Innovators and Early Adopters, both of which have begun testing mobile wallet solutions, will play a critical role in mobile payments diffusion. Given the small percentage (15%) of consumers that make up these two categories, merchants must look to target Innovators and Early Adopters and provide real incentives for using mobile payments that will attract the attention of the Early Majority.

Examining the process by which most consumers decide whether to adopt a new technology will help determine what actions merchants should take, and in what order, to convince Innovators and Early Adopters to advocate the adoption of mobile payments.

The Stages in the Innovation-Decision Process, developed by Rogers to further explain the Adoption Lifecycle (see Figure 2), outlines the five stages a consumer goes through when determining whether to adopt an innovative technology. The process begins by gaining Knowledge as to what the product or idea does. During the Persuasion stage, the consumer seeks out, or is provided, information to aid in evaluating the product. Third, the consumer makes a Decision to try the product. Four, Implementation occurs and the consumer experiences the technology. Finally, Confirmation occurs and one’s experience dictates adoption or discontinued use.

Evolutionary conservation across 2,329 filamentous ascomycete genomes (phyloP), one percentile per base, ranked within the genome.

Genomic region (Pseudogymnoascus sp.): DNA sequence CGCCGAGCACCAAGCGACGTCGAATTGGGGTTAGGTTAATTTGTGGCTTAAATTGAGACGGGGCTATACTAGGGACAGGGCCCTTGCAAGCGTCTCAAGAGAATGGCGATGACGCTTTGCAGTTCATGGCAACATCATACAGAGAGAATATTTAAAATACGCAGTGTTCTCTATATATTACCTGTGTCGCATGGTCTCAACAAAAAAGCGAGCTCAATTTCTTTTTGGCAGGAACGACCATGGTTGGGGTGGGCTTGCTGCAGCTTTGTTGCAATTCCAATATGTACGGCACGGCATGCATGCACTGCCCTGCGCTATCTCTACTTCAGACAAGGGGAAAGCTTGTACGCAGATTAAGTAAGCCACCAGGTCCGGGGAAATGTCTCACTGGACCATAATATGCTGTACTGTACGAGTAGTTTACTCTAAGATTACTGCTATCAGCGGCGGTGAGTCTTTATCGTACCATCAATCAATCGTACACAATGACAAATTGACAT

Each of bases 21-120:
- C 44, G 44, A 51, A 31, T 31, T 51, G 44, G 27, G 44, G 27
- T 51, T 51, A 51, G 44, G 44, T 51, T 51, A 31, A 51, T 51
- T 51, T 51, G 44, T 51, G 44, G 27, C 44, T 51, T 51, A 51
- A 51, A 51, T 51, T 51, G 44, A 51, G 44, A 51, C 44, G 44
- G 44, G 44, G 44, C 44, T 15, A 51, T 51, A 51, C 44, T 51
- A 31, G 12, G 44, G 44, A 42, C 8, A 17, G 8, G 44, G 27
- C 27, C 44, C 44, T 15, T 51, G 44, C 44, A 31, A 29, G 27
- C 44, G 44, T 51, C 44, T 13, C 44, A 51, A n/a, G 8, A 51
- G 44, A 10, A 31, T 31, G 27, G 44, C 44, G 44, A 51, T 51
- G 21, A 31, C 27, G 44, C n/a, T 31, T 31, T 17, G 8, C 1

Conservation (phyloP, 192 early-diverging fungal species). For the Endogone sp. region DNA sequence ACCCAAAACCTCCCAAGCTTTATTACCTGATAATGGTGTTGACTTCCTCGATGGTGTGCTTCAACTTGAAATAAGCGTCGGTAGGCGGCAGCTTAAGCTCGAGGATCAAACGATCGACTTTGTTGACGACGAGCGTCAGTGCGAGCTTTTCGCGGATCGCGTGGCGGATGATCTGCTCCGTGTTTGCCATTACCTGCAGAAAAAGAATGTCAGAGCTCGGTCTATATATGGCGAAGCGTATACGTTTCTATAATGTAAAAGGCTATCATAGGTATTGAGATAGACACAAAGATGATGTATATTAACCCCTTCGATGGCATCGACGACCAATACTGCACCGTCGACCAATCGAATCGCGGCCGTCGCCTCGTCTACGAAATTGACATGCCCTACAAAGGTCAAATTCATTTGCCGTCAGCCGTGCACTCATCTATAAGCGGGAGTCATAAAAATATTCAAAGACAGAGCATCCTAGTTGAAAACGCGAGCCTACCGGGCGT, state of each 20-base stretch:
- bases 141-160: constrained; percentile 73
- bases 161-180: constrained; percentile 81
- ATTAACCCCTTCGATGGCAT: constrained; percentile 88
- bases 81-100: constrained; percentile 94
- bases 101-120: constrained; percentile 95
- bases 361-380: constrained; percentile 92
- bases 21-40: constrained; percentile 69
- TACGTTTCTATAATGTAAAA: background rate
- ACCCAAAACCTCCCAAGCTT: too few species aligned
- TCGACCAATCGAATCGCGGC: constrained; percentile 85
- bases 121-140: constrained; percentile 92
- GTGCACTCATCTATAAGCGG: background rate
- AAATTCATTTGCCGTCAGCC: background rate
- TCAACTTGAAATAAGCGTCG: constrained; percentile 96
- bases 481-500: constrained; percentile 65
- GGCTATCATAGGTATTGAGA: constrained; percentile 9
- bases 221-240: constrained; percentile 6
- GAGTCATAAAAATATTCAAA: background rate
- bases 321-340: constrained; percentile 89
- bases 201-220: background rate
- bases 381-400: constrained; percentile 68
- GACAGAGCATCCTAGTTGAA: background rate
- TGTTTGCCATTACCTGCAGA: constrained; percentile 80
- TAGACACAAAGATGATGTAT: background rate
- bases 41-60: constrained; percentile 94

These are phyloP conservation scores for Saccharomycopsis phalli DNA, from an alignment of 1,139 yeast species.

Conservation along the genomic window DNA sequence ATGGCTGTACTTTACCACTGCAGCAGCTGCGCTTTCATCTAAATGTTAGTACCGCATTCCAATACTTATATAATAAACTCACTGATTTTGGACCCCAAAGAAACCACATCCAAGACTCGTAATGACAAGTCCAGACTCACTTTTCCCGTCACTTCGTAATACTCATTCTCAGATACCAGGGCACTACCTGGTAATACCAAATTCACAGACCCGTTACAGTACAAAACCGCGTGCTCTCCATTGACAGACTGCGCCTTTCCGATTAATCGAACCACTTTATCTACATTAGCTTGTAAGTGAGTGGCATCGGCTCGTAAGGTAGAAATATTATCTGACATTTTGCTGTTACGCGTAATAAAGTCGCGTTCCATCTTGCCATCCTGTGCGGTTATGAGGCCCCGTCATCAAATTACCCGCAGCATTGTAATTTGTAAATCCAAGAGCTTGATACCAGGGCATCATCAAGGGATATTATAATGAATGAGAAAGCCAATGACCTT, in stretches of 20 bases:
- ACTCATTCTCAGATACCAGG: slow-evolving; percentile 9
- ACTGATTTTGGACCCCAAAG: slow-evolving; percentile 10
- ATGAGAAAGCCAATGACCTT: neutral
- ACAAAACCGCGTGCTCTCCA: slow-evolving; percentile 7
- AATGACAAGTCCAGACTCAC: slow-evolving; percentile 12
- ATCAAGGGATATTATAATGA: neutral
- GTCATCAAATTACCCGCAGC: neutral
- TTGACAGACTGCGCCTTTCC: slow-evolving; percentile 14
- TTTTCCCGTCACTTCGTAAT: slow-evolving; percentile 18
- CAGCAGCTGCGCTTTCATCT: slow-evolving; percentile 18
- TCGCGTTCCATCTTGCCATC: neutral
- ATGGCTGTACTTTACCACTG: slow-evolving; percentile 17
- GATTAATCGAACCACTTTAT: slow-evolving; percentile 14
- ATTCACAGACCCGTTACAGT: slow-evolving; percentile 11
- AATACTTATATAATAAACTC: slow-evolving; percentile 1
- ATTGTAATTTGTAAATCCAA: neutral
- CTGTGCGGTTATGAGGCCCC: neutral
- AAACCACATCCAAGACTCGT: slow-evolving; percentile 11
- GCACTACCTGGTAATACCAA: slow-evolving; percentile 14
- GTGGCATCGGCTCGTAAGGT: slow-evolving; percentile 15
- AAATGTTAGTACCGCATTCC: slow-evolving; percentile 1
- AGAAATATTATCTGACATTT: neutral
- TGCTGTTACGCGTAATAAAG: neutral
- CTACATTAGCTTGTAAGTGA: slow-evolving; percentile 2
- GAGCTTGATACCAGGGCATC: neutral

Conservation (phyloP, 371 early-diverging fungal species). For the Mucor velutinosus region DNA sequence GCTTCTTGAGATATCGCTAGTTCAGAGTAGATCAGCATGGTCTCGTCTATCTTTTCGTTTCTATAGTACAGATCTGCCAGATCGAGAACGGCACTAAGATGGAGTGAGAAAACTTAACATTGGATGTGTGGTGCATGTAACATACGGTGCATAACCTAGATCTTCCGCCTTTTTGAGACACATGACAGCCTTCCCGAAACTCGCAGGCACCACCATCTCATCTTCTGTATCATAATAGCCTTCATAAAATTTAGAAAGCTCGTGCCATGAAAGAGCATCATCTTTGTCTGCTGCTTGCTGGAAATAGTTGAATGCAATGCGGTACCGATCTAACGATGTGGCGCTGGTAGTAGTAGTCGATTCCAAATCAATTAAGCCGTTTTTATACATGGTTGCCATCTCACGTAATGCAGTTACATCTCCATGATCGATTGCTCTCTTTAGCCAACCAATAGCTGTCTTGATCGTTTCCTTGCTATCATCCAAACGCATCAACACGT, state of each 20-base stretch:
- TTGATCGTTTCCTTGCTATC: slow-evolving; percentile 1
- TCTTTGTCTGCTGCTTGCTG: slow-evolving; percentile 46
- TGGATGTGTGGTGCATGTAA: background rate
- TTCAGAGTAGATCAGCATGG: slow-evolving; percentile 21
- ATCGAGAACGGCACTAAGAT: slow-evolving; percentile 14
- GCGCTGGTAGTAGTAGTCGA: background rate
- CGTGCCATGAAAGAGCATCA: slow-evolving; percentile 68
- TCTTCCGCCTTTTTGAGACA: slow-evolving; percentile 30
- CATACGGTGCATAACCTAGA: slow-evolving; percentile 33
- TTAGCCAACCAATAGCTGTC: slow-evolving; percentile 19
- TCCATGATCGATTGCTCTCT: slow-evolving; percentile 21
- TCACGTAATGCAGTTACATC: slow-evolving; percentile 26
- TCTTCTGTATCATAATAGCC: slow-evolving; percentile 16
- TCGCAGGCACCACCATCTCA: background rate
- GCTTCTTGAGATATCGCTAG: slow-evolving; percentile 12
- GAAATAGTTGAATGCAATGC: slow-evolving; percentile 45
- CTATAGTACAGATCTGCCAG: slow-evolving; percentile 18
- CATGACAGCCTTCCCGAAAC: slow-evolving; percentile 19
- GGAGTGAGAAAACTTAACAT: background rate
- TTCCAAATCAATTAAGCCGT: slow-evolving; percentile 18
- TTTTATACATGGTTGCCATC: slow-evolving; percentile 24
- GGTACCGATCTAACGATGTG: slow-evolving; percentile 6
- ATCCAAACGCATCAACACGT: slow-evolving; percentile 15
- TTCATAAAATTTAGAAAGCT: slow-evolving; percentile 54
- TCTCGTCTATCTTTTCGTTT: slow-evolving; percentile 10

Source- Diffusion of Innovations, Fifth Edition – Everett M. Rogers – August 5, 2003.

Source- Diffusion of Innovations, Fifth Edition – Everett M. Rogers – August 5, 2003.

Initial retailer efforts, given Early Adopters have already moved through the first two stages of the Innovation-Decision Process, should focus on the third stage, Decision. Providing an incentive for an Early Adopter to utilize a given mobile payment solution can begin by blending existing loyalty programs with location-based smart phone / application identification (a practice which is in its infancy). For example, a consumer enters a retailer outlet with the intention of making a purchase.